Cystic fibrosis

For information about the COVID-19 situation please see the COVID-19 page.

Currently we plan clinics based on appointment availability and decide on an individual patient basis whether a face-to-face or videoconsultation. We will continue to review children and young people with the same regularity as ever. If you have a preference whether you would prefer a remote or face-to-face consultation, please discuss that with us.

For information on how to take a cough swab – please see the information page

Children and Young People’s Cystic Fibrosis Service

The Specialist Cystic Fibrosis (CF) Centre at the Nottingham Children’s Hospital cares for around 180 children and young people a year in Derbyshire, Nottinghamshire and Lincolnshire.

We see children and young people at the QMC, and at other hospitals across the East Midlands through a system of shared care. Other hospitals include: 

  • Royal Derby Hospital
  • Chesterfield Royal Hospital
  • King’s Mill Hospital (Sutton-in-Ashfield, Notts)
  • Lincoln County Hospital
  • Pilgrim Hospital (Boston, Lincs)

CF Clinics in Nottingham

Patients usually attend clinics every 8 weeks, or more often when newly diagosed or unwell. The clinics are:

  • on Tuesday or Wednesdayafternoons.
  • at Children’s Clinic South, B Floor, South Block, Queen’s Medical Centre.

Children and young people will be seen by a Doctor and other CF Specialists including a Nurse, Physiotherapist, Dietician, Social Worker and Psychologist. We may suggest parents of teenagers leave the clinic room for some of the appointment to help young people develop independence.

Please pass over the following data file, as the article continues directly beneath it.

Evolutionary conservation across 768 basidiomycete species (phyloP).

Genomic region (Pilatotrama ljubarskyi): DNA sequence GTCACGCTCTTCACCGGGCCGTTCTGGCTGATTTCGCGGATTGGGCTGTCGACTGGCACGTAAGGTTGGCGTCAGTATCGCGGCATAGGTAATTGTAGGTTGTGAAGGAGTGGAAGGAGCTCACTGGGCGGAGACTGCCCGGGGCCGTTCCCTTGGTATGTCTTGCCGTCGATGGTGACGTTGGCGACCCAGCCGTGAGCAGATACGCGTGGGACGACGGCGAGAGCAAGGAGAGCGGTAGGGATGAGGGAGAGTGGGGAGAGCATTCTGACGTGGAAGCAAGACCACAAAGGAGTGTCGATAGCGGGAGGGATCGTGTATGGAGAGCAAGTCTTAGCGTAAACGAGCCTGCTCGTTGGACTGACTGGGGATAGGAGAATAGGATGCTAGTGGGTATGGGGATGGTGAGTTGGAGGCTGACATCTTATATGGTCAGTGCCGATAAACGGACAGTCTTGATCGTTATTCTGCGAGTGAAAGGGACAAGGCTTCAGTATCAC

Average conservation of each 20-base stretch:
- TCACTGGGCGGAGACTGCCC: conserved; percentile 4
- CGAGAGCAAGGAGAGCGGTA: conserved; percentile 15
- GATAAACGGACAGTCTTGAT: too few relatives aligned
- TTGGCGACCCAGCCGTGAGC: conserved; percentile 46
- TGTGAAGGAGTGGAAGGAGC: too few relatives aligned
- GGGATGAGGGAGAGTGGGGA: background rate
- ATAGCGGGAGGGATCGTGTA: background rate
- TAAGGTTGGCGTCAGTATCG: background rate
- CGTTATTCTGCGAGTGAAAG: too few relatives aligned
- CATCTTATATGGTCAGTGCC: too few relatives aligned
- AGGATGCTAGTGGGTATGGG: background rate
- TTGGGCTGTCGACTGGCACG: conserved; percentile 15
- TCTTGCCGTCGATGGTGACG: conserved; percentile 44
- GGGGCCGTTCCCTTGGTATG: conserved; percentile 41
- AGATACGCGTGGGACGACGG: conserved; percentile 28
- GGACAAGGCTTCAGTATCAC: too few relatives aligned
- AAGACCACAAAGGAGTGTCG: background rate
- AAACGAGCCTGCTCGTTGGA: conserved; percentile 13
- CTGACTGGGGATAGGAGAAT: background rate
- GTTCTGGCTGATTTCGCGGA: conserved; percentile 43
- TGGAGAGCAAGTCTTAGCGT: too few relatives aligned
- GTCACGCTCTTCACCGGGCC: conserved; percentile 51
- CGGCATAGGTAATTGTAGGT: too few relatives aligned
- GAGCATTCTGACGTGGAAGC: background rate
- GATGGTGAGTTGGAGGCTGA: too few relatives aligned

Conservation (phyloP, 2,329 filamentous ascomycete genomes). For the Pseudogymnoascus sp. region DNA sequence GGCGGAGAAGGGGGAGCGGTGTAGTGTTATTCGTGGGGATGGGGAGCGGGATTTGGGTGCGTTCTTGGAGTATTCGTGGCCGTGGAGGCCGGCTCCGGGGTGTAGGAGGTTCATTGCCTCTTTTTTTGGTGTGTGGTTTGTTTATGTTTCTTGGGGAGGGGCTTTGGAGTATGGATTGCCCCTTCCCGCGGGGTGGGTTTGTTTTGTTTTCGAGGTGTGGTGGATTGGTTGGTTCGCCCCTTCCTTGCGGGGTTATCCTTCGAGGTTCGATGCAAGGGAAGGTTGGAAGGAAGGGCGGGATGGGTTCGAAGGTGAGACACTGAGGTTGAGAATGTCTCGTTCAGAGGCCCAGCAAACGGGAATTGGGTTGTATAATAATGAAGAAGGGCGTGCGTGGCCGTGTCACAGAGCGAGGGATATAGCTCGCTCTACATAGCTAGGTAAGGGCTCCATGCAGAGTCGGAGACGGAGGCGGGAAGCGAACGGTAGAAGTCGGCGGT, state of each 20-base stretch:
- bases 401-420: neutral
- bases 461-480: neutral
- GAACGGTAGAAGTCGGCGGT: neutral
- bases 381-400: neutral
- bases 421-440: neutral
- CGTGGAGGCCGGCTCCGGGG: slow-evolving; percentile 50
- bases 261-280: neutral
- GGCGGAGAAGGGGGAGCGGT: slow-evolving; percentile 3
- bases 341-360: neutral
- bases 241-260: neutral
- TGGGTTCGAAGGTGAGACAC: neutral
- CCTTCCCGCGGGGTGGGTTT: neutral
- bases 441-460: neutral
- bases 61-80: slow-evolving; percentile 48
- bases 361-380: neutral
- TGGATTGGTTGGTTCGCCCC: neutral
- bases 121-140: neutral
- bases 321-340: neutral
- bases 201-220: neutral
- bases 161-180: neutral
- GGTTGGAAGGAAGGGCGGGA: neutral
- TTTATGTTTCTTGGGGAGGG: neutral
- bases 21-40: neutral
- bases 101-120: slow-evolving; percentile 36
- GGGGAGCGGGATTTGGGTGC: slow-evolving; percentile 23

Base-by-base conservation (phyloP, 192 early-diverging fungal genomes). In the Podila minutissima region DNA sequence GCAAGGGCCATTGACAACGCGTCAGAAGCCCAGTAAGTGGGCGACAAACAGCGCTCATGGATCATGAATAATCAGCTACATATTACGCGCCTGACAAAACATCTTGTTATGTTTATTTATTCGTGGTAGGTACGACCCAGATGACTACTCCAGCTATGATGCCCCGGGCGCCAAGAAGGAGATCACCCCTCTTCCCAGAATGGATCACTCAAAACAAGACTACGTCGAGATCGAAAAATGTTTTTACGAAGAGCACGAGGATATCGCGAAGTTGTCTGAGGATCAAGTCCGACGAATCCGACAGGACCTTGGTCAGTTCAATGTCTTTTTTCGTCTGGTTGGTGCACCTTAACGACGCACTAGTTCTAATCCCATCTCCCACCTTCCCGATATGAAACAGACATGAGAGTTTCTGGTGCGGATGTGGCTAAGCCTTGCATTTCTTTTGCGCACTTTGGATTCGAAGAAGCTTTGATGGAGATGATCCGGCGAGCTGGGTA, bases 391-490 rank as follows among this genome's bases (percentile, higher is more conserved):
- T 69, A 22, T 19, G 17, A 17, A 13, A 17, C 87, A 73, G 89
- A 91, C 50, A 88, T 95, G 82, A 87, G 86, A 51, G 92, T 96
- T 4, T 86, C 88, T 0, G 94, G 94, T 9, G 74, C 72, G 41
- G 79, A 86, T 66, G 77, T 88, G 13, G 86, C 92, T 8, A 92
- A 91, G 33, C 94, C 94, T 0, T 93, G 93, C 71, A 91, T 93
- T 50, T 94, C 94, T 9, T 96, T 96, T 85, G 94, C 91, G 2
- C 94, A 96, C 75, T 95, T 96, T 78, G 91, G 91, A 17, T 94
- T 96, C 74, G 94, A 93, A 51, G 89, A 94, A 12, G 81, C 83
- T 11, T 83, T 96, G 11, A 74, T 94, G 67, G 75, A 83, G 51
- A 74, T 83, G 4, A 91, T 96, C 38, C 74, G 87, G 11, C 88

Inpatient admissions

Admissions are arranged in advance where possible.

When patients with CF are admitted for treatment, they will typically stay in the hospital for two weeks, and sometimes longer. You will have your own en-suite side room. We appreciate this can be lonely and boring for children, young people and their families. To keep children occupied:

  • the play specialist can bring things to do and spend time with children and young people
  • during the school term, the hospital school teacher is there to provide school work and educational activities
  • the Hospital Youth Service provides support and activities for young people from 11 to 24 years including its own Youth Room

Transition to adult services

We want all young people with CF to become confident adults in the best possible health. The child and adult CF services work closely together to help young people make the transition to the adult service, usually between their 16th and 18th birthday. 

In the year or two leading up to transition, young people have some of their routine appointments at special ‘transition clinics’ at the adult centre, where they are seen by members of both the adult and children’s team. This enables young people, their parents and the adult team to meet, ask questions and learn about each other – well before their care is transfered to the adult service.

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